Blending, deconstructing, and otherwise messing around with well-known works has always been part of the company’s aesthetic. Inflatable Frankenstein (2013) brought together author Mary Shelley, her most famous work, and the theatre talkback for a meditation on the act of creation. And Whatever, Heaven Allows (2010) juxtaposed John Milton’s Paradise Lost with Douglas Sirk’s ripe 1955 melodrama All That Heaven Allows for a queasy celebration of earthly pleasures.
The notion of bringing an actual playwright into the teeming mix was born of both curiosity and necessity. When the Collapsible Hole was still open, the troupe could come and go as they pleased, allowing them to continually devise, revise, experiment, and workshop. But without an artistic home, Radiohole had to figure out a way of working that was less time-intensive.
“I think that whole commission was really a response to us feeling like we could be dead if we don’t figure out something new,” says Douglass. “When we got the play, we put our hands in a hat and picked out the character names, and that’s who we’re going to play. And we started reading it.” Douglass and Dyer, for instance, play a pair of blonde New Wave–era twins who spend a majority of the play lounging on the couch.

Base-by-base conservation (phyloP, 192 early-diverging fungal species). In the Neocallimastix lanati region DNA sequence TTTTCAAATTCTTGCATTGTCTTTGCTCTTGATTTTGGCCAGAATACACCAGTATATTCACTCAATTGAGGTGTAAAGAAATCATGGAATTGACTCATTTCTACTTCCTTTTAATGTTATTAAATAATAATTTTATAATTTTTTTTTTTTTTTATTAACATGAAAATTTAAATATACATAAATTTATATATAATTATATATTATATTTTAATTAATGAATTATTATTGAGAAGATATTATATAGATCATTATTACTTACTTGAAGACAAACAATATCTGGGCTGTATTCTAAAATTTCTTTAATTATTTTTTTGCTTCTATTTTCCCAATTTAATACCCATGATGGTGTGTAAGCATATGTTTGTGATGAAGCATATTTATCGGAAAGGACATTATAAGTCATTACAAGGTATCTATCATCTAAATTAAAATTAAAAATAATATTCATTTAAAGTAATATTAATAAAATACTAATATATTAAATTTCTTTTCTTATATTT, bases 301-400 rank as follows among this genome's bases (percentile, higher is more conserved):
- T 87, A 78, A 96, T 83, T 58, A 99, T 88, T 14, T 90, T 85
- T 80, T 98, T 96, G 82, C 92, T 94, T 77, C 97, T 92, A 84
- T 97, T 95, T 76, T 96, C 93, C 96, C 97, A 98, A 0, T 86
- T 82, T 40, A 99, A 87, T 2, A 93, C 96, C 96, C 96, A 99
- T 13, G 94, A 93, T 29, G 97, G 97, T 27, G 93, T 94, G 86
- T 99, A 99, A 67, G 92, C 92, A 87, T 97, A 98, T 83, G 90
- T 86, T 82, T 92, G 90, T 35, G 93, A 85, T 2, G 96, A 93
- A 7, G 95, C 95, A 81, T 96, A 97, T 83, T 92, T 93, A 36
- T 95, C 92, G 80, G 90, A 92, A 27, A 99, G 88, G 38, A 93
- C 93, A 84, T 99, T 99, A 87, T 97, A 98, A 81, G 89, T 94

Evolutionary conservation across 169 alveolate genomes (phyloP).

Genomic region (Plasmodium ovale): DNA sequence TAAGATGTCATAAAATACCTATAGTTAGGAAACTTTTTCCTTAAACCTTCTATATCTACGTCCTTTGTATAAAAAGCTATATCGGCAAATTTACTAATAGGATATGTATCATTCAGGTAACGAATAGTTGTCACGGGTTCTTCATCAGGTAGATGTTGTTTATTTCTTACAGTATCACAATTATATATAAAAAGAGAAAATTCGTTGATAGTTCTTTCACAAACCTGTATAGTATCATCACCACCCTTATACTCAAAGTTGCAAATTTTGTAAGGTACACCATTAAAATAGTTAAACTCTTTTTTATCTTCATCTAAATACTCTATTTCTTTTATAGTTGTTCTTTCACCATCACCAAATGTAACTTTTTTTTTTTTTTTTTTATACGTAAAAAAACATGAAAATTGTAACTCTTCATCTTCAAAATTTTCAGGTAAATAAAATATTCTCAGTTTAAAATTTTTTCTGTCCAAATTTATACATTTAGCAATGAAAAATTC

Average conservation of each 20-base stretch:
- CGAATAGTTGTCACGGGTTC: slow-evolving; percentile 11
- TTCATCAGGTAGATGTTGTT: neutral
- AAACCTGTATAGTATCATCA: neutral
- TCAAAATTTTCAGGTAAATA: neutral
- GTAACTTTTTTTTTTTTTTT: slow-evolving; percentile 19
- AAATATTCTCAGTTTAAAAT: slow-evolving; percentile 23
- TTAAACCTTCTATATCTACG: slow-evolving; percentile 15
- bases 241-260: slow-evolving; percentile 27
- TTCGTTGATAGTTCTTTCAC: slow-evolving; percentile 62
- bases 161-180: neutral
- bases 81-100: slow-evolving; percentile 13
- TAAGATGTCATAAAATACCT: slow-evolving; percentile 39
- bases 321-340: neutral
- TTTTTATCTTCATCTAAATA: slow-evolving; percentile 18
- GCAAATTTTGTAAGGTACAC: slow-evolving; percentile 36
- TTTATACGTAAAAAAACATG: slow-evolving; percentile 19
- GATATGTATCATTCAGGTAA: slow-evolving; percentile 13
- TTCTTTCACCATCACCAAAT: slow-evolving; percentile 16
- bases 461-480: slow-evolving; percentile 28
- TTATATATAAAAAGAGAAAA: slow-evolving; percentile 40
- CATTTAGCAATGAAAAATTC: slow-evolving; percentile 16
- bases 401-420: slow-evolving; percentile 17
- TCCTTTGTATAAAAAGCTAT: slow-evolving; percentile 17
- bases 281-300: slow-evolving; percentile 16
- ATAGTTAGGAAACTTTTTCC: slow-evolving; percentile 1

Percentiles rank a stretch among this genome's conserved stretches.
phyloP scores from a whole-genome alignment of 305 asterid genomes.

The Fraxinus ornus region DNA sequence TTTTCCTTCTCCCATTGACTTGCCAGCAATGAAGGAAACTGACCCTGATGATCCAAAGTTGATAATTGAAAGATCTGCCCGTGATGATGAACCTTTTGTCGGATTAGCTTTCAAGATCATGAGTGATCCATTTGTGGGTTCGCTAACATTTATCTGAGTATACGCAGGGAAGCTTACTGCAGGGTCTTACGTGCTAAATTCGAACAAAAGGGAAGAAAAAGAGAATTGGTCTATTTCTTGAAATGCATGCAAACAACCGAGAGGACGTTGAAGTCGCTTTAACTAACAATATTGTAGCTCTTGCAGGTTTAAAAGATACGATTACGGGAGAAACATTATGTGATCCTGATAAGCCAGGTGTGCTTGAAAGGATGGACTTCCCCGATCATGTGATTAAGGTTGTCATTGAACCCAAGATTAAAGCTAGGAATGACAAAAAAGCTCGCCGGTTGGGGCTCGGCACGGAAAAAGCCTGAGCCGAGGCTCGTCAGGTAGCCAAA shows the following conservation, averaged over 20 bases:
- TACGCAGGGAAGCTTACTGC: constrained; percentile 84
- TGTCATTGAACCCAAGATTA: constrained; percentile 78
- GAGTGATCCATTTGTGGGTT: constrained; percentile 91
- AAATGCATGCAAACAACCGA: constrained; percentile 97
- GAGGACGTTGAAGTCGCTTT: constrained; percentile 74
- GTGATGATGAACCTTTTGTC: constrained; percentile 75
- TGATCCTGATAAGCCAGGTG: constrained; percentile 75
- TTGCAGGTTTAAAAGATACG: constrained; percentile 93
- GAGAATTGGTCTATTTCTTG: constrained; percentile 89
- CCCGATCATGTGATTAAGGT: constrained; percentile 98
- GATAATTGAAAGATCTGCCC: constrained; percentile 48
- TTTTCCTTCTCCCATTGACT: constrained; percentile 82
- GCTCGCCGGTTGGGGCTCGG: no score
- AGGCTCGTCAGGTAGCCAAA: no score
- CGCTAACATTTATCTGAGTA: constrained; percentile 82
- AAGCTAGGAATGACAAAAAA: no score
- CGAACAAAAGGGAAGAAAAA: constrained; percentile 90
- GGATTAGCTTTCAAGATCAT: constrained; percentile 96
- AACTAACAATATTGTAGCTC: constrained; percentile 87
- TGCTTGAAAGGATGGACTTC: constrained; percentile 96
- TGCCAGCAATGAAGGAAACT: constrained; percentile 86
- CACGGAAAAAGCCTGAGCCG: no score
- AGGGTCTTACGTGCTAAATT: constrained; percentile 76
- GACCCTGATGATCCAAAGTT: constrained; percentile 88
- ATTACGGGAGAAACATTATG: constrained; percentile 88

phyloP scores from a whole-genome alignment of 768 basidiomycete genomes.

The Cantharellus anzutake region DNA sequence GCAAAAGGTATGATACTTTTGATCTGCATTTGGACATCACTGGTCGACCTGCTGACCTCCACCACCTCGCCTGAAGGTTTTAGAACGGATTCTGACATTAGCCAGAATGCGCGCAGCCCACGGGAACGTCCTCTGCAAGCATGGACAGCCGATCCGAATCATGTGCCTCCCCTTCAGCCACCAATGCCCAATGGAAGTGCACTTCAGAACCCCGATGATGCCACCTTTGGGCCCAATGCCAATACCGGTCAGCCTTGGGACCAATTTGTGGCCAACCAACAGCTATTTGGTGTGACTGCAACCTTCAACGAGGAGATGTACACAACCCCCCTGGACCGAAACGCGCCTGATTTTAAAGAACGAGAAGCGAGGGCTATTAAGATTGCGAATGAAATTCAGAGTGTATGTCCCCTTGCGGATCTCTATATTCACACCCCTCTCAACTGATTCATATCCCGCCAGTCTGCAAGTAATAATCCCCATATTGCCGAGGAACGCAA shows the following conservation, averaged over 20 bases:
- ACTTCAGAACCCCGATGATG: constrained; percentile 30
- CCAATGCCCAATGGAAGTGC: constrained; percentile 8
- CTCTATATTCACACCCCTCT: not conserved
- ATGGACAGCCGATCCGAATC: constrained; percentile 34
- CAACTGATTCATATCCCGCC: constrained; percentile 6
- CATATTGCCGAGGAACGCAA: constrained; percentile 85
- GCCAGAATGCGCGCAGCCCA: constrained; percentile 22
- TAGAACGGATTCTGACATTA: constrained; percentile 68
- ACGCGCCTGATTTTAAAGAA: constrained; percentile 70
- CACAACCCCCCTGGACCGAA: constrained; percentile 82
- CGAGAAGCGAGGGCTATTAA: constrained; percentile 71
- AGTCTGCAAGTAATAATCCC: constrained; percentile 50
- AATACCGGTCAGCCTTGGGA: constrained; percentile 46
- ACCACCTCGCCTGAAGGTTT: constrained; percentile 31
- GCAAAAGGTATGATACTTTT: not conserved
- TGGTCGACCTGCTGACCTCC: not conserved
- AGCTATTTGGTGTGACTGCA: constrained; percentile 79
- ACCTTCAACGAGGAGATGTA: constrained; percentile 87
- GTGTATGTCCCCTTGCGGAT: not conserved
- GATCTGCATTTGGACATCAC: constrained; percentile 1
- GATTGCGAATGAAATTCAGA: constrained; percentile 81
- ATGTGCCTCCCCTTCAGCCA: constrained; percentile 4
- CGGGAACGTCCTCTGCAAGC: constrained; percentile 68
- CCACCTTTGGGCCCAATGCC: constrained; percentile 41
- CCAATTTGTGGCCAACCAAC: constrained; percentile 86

When you give a script to Radiohole, of course, you don’t expect them to stick to it verbatim. Grote’s script was just the foundation of their work, they say. The team—which along with Douglass, Dyer, and Hoffman includes Scott Halvorsen Gillette—went in and started trimming and moving things around.
The design is a collaborative effort, with the Kandor backdrop made up of hand-drawn, comic-book-like, black-and-white drawings and props made exclusively out of cardboard, painted black and white. Cardboard is a running theme: The twins played by Douglass and Dyer sit on a cardboard couch and smoke cardboard cigarettes, and pre-show cupcakes and milk will be served for free out of a cardboard ice cream cart. (Not to worry, longtime fans, free beer will also be offered, as always.)